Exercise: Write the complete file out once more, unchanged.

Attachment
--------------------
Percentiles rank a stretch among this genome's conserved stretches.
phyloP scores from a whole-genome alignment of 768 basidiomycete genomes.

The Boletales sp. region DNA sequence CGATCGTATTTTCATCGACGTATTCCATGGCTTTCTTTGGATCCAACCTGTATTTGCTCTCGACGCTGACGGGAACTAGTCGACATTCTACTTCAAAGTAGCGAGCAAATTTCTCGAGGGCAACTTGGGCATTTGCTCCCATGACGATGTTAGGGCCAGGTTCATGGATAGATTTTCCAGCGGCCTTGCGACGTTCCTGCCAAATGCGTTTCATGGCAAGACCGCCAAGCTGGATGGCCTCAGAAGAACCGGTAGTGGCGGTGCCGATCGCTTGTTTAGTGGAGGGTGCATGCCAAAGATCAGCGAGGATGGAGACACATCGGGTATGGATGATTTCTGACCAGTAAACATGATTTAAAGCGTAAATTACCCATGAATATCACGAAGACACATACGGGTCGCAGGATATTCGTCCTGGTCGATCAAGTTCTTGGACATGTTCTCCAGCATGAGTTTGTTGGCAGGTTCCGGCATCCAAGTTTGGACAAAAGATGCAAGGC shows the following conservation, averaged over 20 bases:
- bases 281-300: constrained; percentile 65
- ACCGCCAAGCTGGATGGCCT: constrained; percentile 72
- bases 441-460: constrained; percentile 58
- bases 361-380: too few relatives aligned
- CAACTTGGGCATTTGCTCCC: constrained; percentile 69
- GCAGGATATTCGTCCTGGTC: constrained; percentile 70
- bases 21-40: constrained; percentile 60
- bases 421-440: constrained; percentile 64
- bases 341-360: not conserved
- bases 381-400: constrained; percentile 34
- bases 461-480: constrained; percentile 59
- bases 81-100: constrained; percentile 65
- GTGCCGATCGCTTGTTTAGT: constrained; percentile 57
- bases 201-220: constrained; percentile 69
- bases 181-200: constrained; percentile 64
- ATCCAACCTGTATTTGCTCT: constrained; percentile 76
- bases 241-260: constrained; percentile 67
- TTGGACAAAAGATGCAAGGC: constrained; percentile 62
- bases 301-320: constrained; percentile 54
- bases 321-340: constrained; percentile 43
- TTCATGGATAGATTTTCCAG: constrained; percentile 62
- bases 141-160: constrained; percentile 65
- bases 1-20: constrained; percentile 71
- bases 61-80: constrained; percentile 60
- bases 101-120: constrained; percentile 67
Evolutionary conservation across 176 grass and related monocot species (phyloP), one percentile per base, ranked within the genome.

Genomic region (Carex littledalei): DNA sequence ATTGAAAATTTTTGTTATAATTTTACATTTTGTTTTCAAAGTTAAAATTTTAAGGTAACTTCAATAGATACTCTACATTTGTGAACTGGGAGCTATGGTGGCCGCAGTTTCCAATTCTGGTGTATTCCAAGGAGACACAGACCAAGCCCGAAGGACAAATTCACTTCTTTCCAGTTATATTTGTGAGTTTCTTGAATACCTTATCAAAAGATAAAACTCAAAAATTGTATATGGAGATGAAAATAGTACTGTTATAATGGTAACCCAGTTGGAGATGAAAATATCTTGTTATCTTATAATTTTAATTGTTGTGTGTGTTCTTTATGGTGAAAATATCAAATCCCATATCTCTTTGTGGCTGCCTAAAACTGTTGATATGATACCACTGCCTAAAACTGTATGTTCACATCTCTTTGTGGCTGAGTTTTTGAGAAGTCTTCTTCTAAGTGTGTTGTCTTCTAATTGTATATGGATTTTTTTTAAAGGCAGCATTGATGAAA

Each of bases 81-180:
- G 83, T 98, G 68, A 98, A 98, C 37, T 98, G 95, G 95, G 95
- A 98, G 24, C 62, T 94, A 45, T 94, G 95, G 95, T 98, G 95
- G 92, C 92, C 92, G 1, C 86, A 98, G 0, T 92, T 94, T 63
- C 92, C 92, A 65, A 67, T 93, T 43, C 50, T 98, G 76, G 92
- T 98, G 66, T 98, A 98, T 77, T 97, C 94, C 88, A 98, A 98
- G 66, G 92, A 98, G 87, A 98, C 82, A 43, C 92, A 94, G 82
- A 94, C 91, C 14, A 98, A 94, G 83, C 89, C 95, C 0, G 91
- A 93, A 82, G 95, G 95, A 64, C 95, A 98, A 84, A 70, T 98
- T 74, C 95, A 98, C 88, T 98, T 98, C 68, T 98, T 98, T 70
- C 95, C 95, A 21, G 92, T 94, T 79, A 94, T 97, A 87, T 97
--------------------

Percentiles rank a stretch among this genome's conserved stretches.
phyloP scores from a whole-genome alignment of 768 basidiomycete genomes.

The Boletales sp. region DNA sequence CGATCGTATTTTCATCGACGTATTCCATGGCTTTCTTTGGATCCAACCTGTATTTGCTCTCGACGCTGACGGGAACTAGTCGACATTCTACTTCAAAGTAGCGAGCAAATTTCTCGAGGGCAACTTGGGCATTTGCTCCCATGACGATGTTAGGGCCAGGTTCATGGATAGATTTTCCAGCGGCCTTGCGACGTTCCTGCCAAATGCGTTTCATGGCAAGACCGCCAAGCTGGATGGCCTCAGAAGAACCGGTAGTGGCGGTGCCGATCGCTTGTTTAGTGGAGGGTGCATGCCAAAGATCAGCGAGGATGGAGACACATCGGGTATGGATGATTTCTGACCAGTAAACATGATTTAAAGCGTAAATTACCCATGAATATCACGAAGACACATACGGGTCGCAGGATATTCGTCCTGGTCGATCAAGTTCTTGGACATGTTCTCCAGCATGAGTTTGTTGGCAGGTTCCGGCATCCAAGTTTGGACAAAAGATGCAAGGC shows the following conservation, averaged over 20 bases:
- bases 281-300: constrained; percentile 65
- ACCGCCAAGCTGGATGGCCT: constrained; percentile 72
- bases 441-460: constrained; percentile 58
- bases 361-380: too few relatives aligned
- CAACTTGGGCATTTGCTCCC: constrained; percentile 69
- GCAGGATATTCGTCCTGGTC: constrained; percentile 70
- bases 21-40: constrained; percentile 60
- bases 421-440: constrained; percentile 64
- bases 341-360: not conserved
- bases 381-400: constrained; percentile 34
- bases 461-480: constrained; percentile 59
- bases 81-100: constrained; percentile 65
- GTGCCGATCGCTTGTTTAGT: constrained; percentile 57
- bases 201-220: constrained; percentile 69
- bases 181-200: constrained; percentile 64
- ATCCAACCTGTATTTGCTCT: constrained; percentile 76
- bases 241-260: constrained; percentile 67
- TTGGACAAAAGATGCAAGGC: constrained; percentile 62
- bases 301-320: constrained; percentile 54
- bases 321-340: constrained; percentile 43
- TTCATGGATAGATTTTCCAG: constrained; percentile 62
- bases 141-160: constrained; percentile 65
- bases 1-20: constrained; percentile 71
- bases 61-80: constrained; percentile 60
- bases 101-120: constrained; percentile 67
Evolutionary conservation across 176 grass and related monocot species (phyloP), one percentile per base, ranked within the genome.

Genomic region (Carex littledalei): DNA sequence ATTGAAAATTTTTGTTATAATTTTACATTTTGTTTTCAAAGTTAAAATTTTAAGGTAACTTCAATAGATACTCTACATTTGTGAACTGGGAGCTATGGTGGCCGCAGTTTCCAATTCTGGTGTATTCCAAGGAGACACAGACCAAGCCCGAAGGACAAATTCACTTCTTTCCAGTTATATTTGTGAGTTTCTTGAATACCTTATCAAAAGATAAAACTCAAAAATTGTATATGGAGATGAAAATAGTACTGTTATAATGGTAACCCAGTTGGAGATGAAAATATCTTGTTATCTTATAATTTTAATTGTTGTGTGTGTTCTTTATGGTGAAAATATCAAATCCCATATCTCTTTGTGGCTGCCTAAAACTGTTGATATGATACCACTGCCTAAAACTGTATGTTCACATCTCTTTGTGGCTGAGTTTTTGAGAAGTCTTCTTCTAAGTGTGTTGTCTTCTAATTGTATATGGATTTTTTTTAAAGGCAGCATTGATGAAA

Each of bases 81-180:
- G 83, T 98, G 68, A 98, A 98, C 37, T 98, G 95, G 95, G 95
- A 98, G 24, C 62, T 94, A 45, T 94, G 95, G 95, T 98, G 95
- G 92, C 92, C 92, G 1, C 86, A 98, G 0, T 92, T 94, T 63
- C 92, C 92, A 65, A 67, T 93, T 43, C 50, T 98, G 76, G 92
- T 98, G 66, T 98, A 98, T 77, T 97, C 94, C 88, A 98, A 98
- G 66, G 92, A 98, G 87, A 98, C 82, A 43, C 92, A 94, G 82
- A 94, C 91, C 14, A 98, A 94, G 83, C 89, C 95, C 0, G 91
- A 93, A 82, G 95, G 95, A 64, C 95, A 98, A 84, A 70, T 98
- T 74, C 95, A 98, C 88, T 98, T 98, C 68, T 98, T 98, T 70
- C 95, C 95, A 21, G 92, T 94, T 79, A 94, T 97, A 87, T 97